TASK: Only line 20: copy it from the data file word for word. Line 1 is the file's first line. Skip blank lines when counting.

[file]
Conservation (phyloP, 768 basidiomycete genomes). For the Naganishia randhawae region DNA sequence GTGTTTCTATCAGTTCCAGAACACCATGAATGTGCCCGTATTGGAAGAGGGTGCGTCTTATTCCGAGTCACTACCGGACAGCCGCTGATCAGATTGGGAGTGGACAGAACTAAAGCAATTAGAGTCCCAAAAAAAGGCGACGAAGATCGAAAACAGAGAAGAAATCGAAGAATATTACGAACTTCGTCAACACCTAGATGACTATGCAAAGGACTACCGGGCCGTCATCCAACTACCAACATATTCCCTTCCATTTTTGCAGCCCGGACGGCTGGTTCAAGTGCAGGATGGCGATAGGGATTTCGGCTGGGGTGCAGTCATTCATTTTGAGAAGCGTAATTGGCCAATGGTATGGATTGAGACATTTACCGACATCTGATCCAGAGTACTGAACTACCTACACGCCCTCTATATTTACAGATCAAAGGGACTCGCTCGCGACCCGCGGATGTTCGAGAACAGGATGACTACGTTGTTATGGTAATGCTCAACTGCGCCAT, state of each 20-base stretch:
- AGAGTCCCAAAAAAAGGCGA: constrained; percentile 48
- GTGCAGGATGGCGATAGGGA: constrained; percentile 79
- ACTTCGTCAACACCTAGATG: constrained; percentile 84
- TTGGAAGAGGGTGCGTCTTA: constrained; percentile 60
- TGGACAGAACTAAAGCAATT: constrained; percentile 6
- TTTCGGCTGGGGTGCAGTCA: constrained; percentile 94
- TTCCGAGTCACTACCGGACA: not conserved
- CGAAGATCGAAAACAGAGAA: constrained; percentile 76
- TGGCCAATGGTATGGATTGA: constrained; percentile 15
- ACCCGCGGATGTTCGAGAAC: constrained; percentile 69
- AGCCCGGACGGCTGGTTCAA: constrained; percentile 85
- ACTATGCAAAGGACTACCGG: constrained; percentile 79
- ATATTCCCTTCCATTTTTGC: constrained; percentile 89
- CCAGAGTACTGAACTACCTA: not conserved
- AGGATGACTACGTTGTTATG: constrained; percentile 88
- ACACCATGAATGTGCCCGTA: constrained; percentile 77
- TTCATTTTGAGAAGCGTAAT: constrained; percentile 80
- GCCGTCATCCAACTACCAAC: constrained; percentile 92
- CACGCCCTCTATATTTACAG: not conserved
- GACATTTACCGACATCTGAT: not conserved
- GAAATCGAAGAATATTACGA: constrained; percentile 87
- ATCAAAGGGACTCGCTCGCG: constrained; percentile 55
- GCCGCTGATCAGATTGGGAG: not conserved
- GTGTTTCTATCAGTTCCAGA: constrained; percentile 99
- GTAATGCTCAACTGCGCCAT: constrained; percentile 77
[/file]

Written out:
- CACGCCCTCTATATTTACAG: not conserved